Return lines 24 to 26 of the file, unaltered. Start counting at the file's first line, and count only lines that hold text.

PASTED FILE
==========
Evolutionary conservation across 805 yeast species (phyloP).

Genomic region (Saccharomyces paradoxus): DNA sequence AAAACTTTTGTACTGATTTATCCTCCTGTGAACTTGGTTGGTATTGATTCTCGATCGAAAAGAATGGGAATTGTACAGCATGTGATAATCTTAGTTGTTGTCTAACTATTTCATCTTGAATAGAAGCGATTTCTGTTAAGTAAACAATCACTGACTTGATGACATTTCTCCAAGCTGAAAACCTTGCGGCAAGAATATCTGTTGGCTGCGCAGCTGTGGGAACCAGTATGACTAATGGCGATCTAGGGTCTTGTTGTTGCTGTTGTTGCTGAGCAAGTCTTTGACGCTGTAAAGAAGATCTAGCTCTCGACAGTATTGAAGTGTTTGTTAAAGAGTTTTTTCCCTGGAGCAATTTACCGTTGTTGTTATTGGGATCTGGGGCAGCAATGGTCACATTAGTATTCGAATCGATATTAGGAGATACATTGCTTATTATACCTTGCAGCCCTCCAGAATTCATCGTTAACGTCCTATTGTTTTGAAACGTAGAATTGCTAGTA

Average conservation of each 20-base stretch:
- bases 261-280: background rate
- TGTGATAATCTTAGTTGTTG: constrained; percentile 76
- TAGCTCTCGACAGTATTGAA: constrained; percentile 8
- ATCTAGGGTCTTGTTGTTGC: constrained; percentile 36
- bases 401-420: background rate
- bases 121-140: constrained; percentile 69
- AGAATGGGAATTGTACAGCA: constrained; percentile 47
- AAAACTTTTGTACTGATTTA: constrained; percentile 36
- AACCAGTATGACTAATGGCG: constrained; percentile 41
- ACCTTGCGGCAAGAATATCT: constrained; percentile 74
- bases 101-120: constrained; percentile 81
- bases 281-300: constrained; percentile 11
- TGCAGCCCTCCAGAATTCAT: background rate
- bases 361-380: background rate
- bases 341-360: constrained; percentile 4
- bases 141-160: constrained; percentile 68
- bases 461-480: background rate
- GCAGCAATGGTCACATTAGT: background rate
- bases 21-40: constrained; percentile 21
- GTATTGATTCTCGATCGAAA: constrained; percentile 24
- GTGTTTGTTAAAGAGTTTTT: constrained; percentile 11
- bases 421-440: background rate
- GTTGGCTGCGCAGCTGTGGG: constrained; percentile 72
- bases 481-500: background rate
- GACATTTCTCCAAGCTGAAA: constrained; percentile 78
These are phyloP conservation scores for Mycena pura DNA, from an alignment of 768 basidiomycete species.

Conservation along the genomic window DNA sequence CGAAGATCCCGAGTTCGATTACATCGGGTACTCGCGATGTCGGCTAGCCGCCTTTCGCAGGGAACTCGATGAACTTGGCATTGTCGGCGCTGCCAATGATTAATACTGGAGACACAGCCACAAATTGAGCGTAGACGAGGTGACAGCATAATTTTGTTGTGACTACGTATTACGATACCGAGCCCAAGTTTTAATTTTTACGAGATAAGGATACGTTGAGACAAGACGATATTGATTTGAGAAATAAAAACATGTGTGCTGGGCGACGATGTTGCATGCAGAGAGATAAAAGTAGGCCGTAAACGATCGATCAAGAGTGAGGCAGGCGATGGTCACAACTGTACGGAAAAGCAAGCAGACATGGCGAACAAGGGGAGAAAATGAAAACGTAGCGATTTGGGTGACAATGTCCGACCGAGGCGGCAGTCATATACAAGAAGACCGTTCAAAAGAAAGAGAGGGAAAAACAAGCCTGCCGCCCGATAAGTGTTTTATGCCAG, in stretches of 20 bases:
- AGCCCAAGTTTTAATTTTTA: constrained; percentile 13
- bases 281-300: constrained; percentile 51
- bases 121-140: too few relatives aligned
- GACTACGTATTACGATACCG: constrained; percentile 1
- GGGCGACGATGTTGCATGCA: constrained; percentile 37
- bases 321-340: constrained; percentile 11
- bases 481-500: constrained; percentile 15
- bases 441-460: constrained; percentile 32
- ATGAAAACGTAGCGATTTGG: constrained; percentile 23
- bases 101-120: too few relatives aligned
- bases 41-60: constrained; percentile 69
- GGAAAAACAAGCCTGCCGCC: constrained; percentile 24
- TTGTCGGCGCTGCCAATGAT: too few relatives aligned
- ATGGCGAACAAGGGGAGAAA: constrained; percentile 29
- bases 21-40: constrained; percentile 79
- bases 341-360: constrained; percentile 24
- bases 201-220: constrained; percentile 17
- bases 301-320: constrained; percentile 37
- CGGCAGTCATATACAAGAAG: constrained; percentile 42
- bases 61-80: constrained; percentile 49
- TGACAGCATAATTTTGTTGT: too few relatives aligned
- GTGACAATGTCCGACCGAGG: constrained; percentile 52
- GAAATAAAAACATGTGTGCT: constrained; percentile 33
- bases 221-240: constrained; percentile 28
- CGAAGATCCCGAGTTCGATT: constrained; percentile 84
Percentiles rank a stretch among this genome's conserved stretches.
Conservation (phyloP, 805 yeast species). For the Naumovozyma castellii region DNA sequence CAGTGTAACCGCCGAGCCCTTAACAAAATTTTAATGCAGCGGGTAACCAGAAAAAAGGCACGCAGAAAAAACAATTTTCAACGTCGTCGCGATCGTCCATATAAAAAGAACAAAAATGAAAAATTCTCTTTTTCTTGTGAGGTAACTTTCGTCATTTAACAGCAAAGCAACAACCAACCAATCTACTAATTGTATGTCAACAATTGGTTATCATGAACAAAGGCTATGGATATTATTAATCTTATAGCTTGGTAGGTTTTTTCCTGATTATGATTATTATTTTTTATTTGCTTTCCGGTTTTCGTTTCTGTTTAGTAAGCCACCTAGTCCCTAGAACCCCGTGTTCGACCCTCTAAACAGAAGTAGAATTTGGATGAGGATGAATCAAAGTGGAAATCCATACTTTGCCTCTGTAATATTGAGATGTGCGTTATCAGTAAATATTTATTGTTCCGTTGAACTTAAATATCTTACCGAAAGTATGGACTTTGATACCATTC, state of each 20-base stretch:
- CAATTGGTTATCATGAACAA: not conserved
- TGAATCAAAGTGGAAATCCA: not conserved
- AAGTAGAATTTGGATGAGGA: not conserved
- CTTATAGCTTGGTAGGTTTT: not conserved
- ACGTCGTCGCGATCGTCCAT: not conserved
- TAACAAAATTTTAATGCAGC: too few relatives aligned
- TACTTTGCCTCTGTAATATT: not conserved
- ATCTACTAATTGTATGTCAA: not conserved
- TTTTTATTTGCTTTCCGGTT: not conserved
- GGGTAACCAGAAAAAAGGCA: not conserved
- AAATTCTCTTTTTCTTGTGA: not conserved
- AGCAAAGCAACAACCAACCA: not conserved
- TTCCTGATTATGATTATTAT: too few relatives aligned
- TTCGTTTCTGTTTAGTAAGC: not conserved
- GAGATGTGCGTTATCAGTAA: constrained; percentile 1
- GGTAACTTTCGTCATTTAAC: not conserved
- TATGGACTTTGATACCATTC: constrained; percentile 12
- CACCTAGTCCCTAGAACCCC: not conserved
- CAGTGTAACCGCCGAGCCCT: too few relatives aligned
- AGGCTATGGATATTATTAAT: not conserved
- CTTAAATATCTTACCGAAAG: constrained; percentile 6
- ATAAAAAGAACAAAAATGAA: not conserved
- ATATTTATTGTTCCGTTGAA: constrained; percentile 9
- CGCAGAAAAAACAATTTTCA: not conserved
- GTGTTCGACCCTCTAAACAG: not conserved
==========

- GTGTTTGTTAAAGAGTTTTT: constrained; percentile 11
- bases 421-440: background rate
- GTTGGCTGCGCAGCTGTGGG: constrained; percentile 72